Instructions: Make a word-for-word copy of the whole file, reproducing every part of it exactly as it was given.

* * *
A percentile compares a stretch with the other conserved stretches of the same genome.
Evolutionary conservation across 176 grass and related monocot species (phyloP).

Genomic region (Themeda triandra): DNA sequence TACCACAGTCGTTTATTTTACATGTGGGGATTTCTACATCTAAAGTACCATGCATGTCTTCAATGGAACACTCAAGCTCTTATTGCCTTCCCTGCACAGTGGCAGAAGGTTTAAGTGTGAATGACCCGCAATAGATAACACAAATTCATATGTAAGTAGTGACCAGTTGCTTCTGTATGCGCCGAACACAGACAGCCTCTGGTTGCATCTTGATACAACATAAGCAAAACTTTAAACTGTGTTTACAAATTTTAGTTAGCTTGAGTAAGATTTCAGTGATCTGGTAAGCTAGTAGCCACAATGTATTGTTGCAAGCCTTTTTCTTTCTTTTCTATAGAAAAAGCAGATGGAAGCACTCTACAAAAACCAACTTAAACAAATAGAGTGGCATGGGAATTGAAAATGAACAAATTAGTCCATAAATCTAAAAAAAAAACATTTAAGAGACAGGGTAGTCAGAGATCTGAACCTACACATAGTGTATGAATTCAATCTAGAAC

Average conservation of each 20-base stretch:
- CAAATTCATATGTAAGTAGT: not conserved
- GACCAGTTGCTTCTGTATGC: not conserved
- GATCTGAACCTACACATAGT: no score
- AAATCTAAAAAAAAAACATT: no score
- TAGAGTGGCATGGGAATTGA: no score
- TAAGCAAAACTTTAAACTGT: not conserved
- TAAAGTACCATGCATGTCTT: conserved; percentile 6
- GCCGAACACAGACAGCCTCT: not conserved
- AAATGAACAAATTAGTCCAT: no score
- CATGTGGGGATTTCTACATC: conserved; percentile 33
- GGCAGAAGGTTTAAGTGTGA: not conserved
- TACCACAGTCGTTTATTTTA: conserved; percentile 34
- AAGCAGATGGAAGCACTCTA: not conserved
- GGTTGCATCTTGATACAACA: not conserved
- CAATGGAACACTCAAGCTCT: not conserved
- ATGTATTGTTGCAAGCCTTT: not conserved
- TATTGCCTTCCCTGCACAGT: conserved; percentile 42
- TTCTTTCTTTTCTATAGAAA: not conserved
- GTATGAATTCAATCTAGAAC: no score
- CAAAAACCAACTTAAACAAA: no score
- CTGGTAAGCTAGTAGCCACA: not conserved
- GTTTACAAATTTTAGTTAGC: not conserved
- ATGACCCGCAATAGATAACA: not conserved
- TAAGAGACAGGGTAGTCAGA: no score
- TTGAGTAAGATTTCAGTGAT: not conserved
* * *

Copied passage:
A percentile compares a stretch with the other conserved stretches of the same genome.
Evolutionary conservation across 176 grass and related monocot species (phyloP).

Genomic region (Themeda triandra): DNA sequence TACCACAGTCGTTTATTTTACATGTGGGGATTTCTACATCTAAAGTACCATGCATGTCTTCAATGGAACACTCAAGCTCTTATTGCCTTCCCTGCACAGTGGCAGAAGGTTTAAGTGTGAATGACCCGCAATAGATAACACAAATTCATATGTAAGTAGTGACCAGTTGCTTCTGTATGCGCCGAACACAGACAGCCTCTGGTTGCATCTTGATACAACATAAGCAAAACTTTAAACTGTGTTTACAAATTTTAGTTAGCTTGAGTAAGATTTCAGTGATCTGGTAAGCTAGTAGCCACAATGTATTGTTGCAAGCCTTTTTCTTTCTTTTCTATAGAAAAAGCAGATGGAAGCACTCTACAAAAACCAACTTAAACAAATAGAGTGGCATGGGAATTGAAAATGAACAAATTAGTCCATAAATCTAAAAAAAAAACATTTAAGAGACAGGGTAGTCAGAGATCTGAACCTACACATAGTGTATGAATTCAATCTAGAAC

Average conservation of each 20-base stretch:
- CAAATTCATATGTAAGTAGT: not conserved
- GACCAGTTGCTTCTGTATGC: not conserved
- GATCTGAACCTACACATAGT: no score
- AAATCTAAAAAAAAAACATT: no score
- TAGAGTGGCATGGGAATTGA: no score
- TAAGCAAAACTTTAAACTGT: not conserved
- TAAAGTACCATGCATGTCTT: conserved; percentile 6
- GCCGAACACAGACAGCCTCT: not conserved
- AAATGAACAAATTAGTCCAT: no score
- CATGTGGGGATTTCTACATC: conserved; percentile 33
- GGCAGAAGGTTTAAGTGTGA: not conserved
- TACCACAGTCGTTTATTTTA: conserved; percentile 34
- AAGCAGATGGAAGCACTCTA: not conserved
- GGTTGCATCTTGATACAACA: not conserved
- CAATGGAACACTCAAGCTCT: not conserved
- ATGTATTGTTGCAAGCCTTT: not conserved
- TATTGCCTTCCCTGCACAGT: conserved; percentile 42
- TTCTTTCTTTTCTATAGAAA: not conserved
- GTATGAATTCAATCTAGAAC: no score
- CAAAAACCAACTTAAACAAA: no score
- CTGGTAAGCTAGTAGCCACA: not conserved
- GTTTACAAATTTTAGTTAGC: not conserved
- ATGACCCGCAATAGATAACA: not conserved
- TAAGAGACAGGGTAGTCAGA: no score
- TTGAGTAAGATTTCAGTGAT: not conserved